Frolicking Black-naped Orioles

on 20th November 2006

During the months of February and March 2006 there were always a few Black-naped Orioles (Oriolus chinensis) perched on the fronds of my palms every morning. Most mornings I was awaken by the loud fluty whistles of these attractive yellow birds. The duetting lasted at least 10-15 minutes before the birds flew off to some other trees to continue with their singing.

On and off one or more birds would return during the late morning, making loud sounds or singing. Sometimes a small flock of up to eight birds would frolic around, flying from tree to tree. Two to three birds would frolic together, chasing one another as they expertly maneuvered with wings outstretched, flying between trees, to end up on either the palms in my garden or the wayside trees along the road.

At times when I was around observing their antics, they would fly close to me, making high pitch sounds as they pass close by. On and off, two of the flying birds would make contacts, either in fun or otherwise.

When not making their maneuvers, a pair would duet, one making a short call to have a reply.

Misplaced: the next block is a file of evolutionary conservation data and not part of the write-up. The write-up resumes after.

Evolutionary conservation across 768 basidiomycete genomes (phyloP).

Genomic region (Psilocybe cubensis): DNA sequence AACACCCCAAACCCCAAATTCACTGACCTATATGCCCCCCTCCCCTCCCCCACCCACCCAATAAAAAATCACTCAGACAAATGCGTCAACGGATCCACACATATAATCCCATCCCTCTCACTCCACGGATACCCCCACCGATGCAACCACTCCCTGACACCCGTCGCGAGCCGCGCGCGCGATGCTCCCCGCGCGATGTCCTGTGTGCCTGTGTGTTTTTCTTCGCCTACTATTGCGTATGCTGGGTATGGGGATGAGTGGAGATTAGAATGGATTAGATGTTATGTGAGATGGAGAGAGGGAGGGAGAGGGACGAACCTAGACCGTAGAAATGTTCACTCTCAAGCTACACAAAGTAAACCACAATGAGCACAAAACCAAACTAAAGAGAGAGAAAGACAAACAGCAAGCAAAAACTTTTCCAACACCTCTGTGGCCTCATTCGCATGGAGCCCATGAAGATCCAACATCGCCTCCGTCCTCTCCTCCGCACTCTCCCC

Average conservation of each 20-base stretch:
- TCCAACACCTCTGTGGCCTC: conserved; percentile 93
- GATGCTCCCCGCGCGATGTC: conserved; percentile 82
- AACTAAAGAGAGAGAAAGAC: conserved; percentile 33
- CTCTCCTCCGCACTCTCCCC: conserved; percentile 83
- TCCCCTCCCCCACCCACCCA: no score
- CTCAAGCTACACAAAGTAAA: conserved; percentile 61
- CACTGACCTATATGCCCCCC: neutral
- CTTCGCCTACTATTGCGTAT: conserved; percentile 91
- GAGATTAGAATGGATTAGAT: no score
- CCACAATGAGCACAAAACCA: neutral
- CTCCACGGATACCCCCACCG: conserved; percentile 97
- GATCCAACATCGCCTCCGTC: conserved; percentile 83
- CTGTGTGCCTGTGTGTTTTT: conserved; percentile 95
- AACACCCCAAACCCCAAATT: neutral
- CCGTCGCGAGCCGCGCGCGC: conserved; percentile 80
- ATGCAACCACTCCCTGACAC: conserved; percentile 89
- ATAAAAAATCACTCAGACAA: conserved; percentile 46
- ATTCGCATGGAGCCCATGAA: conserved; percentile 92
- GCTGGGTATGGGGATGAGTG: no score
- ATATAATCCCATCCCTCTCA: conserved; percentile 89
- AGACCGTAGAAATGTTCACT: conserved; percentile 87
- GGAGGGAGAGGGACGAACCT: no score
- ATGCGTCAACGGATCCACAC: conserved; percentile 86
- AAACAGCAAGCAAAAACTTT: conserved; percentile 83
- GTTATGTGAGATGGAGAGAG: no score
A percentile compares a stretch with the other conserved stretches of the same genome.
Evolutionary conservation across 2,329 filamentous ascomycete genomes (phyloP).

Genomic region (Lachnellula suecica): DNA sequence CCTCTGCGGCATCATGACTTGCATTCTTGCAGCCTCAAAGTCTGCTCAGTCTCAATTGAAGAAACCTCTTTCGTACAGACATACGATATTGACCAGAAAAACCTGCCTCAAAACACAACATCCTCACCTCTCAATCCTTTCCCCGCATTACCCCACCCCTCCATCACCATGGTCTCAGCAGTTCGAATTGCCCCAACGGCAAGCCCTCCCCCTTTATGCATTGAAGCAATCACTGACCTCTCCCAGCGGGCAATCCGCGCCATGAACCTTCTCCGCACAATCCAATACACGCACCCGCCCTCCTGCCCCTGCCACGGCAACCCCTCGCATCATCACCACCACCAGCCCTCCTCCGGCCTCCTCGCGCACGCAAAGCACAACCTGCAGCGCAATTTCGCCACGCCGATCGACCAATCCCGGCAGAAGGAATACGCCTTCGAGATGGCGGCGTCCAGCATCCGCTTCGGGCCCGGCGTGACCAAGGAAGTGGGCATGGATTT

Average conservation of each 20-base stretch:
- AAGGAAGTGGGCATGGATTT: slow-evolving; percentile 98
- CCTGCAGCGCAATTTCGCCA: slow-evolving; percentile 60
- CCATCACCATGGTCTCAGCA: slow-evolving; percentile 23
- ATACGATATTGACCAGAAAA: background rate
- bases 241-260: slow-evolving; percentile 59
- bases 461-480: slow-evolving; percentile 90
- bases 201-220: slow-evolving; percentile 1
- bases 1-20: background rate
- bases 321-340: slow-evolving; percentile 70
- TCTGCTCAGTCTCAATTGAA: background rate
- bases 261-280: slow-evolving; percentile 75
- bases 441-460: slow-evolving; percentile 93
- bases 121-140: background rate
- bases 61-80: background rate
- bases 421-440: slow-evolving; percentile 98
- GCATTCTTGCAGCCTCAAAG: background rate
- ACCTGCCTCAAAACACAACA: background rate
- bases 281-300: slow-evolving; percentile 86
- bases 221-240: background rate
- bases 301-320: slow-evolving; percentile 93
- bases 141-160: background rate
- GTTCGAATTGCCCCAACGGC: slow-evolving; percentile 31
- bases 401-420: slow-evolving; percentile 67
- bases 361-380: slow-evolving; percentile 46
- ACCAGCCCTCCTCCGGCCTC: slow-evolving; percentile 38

Whether they are playing, doing their courtship things or two males confronting each other, I do not know.

According to our bird specialist R. Subaraj, this was still the migratory season and the birds could possibly be migrants.

Input and images by YC Wee.

If you like this post please tap on the Like button at the left bottom of page. Any views and opinions expressed in this article are solely those of the authors/contributors, and are not endorsed by the Lee Kong Chian Natural History Museum (LKCNHM, NUS) or its affiliated institutions. Readers are encouraged to use their discretion before making any decisions or judgements based on the information presented.

YC Wee

Dr Wee played a significant role as a green advocate in Singapore through his extensive involvement in various organizations and committees: as Secretary and Chairman for the Malayan Nature Society (Singapore Branch), and with the Nature Society (Singapore) as founding President (1978-1995). He has also served in the Nature Reserve Board (1987-1989), Nature Reserves Committee (1990-1996), National Council on the Environment/Singapore Environment Council (1992-1996), Work-Group on Nature Conservation (1992) and Inter-Varsity Council on the Environment (1995-1997). He is Patron of the Singapore Gardening Society and was appointed Honorary Museum Associate of the Lee Kong Chian Natural History Museum (LKCNHM) in 2012. In 2005, Dr Wee started the Bird Ecology Study Group. With more than 6,000 entries, the website has become a valuable resource consulted by students, birdwatchers and researchers locally and internationally. The views and opinions expressed in this article are his own, and do not represent those of LKCNHM, the National University of Singapore or its affiliated institutions.

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